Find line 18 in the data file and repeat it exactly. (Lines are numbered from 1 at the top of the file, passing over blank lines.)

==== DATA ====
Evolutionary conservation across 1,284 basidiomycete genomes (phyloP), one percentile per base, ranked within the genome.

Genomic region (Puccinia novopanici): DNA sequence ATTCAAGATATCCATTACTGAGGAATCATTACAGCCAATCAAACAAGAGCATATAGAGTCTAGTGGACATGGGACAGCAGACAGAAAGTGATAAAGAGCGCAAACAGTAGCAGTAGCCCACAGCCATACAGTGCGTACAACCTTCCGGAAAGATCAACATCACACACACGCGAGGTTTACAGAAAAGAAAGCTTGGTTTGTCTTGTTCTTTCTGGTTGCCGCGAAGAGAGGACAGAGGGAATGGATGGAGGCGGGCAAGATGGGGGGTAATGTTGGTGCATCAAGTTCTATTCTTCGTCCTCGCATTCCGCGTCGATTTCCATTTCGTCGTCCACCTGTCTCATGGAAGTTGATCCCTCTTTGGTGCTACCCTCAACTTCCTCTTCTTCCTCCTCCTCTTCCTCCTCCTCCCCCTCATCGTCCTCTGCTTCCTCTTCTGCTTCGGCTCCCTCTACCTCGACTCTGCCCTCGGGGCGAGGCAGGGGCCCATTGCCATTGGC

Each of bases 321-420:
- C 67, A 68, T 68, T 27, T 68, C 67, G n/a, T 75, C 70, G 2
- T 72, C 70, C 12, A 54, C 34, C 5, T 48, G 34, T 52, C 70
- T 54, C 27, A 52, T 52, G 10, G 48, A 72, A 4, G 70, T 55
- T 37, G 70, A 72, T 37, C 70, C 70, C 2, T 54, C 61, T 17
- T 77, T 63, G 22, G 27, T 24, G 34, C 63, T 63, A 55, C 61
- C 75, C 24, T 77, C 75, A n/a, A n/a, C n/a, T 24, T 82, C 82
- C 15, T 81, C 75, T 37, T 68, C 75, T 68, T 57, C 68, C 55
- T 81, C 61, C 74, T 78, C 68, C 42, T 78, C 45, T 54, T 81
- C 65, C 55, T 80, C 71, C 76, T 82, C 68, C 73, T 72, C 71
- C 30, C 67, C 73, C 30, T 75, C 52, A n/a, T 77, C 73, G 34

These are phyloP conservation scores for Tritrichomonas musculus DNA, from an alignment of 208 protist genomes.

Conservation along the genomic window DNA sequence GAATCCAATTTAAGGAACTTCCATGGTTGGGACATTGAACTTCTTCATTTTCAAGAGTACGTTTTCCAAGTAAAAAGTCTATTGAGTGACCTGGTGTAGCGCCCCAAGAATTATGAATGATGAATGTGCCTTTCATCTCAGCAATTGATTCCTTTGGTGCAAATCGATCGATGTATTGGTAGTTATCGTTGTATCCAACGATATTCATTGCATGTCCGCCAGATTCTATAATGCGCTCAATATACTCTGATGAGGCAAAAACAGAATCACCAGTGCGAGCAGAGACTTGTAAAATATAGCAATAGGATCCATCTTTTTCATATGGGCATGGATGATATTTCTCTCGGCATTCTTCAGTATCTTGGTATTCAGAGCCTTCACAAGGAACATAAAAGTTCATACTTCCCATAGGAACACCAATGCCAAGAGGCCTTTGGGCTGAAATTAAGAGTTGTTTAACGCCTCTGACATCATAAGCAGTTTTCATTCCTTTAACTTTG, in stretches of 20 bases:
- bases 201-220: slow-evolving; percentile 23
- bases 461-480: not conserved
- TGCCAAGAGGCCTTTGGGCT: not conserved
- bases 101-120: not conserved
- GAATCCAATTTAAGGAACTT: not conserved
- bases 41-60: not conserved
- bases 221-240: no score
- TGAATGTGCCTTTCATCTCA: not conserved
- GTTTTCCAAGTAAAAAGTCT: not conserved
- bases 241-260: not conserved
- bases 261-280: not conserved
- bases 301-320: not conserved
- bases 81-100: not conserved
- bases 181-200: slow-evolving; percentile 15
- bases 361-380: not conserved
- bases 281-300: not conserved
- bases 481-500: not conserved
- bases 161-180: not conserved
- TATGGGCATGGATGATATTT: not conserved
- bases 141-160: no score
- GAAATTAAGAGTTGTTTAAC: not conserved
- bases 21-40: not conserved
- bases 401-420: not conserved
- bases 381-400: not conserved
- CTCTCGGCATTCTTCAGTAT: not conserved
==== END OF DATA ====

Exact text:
- TGCCAAGAGGCCTTTGGGCT: not conserved